Why and How a Fire Alarm Inspection Might Save Your Life
While the total numbers of fires may be declining in some areas of life (fires in warehouse properties have declined substantially in the past 30 years, for instance), fires still represent a frightening reality that threaten properties ranging from commercial to residential.
Consider the following statistics:
- Hotel and motel fires cause an estimated 15 deaths and 150 injuries per year
- U.S. fire departments respond to a home fire every 88 seconds
- A home fire every 88 seconds amounts to over 350,000 fires per year, with a total damage cost of $6.5 billion
Due to the danger associated with fires, certain regulations have come out throughout the years demanding fire suppression systems. This includes the Hotel and Motel Fire and Safety Act of 1990, which states that any hotel, meeting hall, or other similar institution that receives federal funding must meet fire and safety requirements.
All said, fire suppression devices help to control fires, which in turn prevents damage to property and any persons in the building. Over 40 million sprinkler heads are installed every year, and a study showed that 96% of fires can be controlled with sprinklers alone.
Still, it’s easy to feel uneasy, especially if the person works in a setting where there is a higher risk for fires, like a restaurant for instance.
Therein comes the fire inspection companies. They make sure the fire alarm system is working, that it can notify people in the event of the slightest sign of a fire. The layperson might be surprised that there are over eight components to a fire alarm system. Here’s what a typical fire alarm system inspection looks like.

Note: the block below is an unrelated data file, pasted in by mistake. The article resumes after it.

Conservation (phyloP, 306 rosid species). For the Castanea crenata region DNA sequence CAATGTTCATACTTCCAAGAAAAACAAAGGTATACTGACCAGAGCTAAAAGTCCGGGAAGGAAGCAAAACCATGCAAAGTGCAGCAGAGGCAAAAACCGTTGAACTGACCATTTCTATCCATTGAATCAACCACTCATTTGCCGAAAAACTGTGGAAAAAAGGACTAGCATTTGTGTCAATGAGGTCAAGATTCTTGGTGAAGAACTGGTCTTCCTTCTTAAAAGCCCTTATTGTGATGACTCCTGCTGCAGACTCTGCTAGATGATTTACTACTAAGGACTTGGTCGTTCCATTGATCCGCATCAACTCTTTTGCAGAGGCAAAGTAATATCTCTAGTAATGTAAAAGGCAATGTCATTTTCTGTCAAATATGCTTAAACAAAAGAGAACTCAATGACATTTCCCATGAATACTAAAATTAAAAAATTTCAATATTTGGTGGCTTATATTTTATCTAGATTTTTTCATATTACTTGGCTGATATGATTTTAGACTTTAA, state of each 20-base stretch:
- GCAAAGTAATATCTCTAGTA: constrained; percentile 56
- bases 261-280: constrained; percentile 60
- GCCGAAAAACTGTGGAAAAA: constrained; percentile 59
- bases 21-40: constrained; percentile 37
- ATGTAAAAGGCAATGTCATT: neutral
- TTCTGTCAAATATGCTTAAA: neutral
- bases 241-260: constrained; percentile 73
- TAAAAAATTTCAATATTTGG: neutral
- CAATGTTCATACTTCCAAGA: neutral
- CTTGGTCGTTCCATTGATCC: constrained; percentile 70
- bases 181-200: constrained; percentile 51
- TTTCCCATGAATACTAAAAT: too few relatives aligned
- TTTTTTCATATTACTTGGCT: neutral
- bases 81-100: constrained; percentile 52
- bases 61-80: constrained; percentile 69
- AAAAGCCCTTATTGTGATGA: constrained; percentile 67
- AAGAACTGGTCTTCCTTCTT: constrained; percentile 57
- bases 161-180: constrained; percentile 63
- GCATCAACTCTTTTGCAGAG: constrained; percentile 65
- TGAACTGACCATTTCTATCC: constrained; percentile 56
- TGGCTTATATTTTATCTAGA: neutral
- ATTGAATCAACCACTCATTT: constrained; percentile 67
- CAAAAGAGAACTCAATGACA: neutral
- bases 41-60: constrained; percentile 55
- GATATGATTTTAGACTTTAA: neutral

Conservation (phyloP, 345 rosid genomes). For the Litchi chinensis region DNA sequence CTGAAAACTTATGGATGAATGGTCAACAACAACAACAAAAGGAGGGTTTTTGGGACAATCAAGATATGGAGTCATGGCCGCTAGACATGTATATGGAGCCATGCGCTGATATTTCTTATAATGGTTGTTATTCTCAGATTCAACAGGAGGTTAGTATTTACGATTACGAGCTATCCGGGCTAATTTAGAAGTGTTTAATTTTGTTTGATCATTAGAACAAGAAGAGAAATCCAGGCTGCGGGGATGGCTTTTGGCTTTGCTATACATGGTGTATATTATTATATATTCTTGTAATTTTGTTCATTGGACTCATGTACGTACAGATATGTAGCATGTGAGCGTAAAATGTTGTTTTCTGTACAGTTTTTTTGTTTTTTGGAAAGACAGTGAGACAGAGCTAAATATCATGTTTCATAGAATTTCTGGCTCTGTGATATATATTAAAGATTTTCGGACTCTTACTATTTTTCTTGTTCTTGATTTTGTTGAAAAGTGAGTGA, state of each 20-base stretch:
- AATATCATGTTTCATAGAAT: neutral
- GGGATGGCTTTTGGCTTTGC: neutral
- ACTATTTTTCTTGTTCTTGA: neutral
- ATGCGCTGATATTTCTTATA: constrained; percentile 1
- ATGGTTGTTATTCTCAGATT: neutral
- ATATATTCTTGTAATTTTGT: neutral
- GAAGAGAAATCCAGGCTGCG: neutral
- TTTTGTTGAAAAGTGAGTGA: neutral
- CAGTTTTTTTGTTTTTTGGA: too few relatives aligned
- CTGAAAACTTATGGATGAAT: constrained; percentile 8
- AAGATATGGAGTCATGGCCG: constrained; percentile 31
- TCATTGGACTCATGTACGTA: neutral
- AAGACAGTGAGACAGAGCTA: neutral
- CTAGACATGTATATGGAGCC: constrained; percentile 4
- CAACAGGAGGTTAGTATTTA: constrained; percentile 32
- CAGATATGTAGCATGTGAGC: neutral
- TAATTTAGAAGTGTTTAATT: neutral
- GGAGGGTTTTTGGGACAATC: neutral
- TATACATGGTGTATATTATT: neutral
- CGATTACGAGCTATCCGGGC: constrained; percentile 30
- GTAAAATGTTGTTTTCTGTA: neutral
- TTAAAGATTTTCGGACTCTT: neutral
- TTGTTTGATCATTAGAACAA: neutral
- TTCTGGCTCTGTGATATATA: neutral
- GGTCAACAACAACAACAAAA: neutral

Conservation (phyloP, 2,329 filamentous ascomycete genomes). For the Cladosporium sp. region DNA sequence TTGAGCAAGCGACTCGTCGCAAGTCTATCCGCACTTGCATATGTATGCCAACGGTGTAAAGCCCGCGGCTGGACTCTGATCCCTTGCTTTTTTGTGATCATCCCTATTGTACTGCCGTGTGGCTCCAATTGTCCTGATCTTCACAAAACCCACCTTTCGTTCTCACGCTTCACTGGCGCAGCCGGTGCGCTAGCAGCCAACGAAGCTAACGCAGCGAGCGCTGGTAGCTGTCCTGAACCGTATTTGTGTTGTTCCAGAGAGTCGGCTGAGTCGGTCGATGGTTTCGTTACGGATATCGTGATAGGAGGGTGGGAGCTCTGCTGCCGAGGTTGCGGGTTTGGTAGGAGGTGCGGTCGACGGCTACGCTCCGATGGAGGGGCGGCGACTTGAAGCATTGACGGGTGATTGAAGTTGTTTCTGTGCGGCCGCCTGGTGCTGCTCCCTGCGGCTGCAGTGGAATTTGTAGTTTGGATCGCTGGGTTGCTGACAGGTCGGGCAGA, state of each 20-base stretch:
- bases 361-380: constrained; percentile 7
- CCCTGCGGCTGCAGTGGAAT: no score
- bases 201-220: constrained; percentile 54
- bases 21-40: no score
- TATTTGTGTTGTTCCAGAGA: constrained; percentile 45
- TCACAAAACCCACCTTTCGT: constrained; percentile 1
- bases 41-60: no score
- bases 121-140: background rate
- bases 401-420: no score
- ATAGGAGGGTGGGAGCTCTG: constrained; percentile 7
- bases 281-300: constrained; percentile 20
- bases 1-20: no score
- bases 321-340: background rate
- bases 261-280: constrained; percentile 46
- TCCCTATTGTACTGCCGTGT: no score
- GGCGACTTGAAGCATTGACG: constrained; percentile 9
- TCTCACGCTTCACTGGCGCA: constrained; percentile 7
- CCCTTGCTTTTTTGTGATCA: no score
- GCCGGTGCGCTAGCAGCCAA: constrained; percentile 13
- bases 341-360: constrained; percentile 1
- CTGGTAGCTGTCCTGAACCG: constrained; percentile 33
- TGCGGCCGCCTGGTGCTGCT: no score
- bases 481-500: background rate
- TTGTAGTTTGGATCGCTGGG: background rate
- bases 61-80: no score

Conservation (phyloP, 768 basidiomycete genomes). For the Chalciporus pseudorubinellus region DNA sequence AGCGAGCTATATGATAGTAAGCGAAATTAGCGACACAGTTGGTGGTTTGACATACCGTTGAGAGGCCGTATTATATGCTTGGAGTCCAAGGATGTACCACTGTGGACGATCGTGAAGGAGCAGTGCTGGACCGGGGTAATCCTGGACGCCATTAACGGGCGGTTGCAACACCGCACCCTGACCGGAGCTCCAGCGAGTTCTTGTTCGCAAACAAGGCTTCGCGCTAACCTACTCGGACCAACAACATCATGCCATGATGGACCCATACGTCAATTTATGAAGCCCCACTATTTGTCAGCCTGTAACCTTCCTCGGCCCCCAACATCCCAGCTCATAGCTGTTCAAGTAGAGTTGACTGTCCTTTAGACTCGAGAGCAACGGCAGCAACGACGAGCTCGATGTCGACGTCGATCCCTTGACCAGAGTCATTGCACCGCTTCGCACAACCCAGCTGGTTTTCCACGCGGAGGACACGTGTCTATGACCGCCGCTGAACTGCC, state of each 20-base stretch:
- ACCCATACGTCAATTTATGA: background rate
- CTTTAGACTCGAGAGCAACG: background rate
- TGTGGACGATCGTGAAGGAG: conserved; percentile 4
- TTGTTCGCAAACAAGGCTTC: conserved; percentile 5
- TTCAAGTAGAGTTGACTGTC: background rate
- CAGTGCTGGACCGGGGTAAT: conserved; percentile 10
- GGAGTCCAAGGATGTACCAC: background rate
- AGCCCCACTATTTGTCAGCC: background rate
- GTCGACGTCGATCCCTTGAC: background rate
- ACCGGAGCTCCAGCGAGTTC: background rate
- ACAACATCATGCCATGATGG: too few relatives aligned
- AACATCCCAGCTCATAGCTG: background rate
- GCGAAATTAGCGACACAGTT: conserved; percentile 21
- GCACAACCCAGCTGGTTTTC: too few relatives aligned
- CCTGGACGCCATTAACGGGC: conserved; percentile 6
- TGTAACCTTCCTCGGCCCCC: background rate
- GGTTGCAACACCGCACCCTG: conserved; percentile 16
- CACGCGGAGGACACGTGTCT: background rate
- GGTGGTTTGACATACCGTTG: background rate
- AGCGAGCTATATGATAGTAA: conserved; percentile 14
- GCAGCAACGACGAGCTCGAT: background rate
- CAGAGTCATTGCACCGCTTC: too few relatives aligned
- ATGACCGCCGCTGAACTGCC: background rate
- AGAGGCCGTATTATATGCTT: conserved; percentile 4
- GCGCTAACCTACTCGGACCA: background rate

Inspecting the Smoke Detectors
Every fire alarm system starts with the basics: detection of a fire. And that often means smoke. Smoke detectors, when working properly, react to just a small amount of smoke to go off, which actives the pull handles and the alarm.
To test, an inspector might create a small amount of “fake” smoke to test the reaction time of the smoke detector. Defunct smoke detectors may react too late to the “fake” smoke, and a person might thinking about replacing them.
Testing the Pull Handles
Fire alarm inspections always test the pull handles. They are one of the key services provided by a fire alarm inspection service. Although it is possible that one of the handles may be broken or sticky, a large part of the test is whether the pulling of the handle sends a signal back to the electronic console controlling the alarms.
Whether a handle sends a signal to the console is a key test for fire protection companies. If a signal is not sent, the fire inspection company may want to consider a fire alarm repair.
Activating the Alarms
The next step is to test the alarm system, which includes the horns and the strobe lights. In this step, technicians will alert the occupants of a building that it is just a test and activate the fire alarm system using the pull handles and the corresponding signal to the console.
This is a key part of a fire alarm inspection service. Often in these cases, technicians will go from floor to floor, individually checking each floor’s alarm system.
Fires cause billions of dollars in damage each year and result in the loss of lives. It is now commonplace for buildings to have fire suppression systems, which often are a mixture between sprinklers and wet and dry chemical agents.
A fire alarm inspection service is mandatory for inspecting the health of a fire suppression system and affords protection in case of a natural disaster.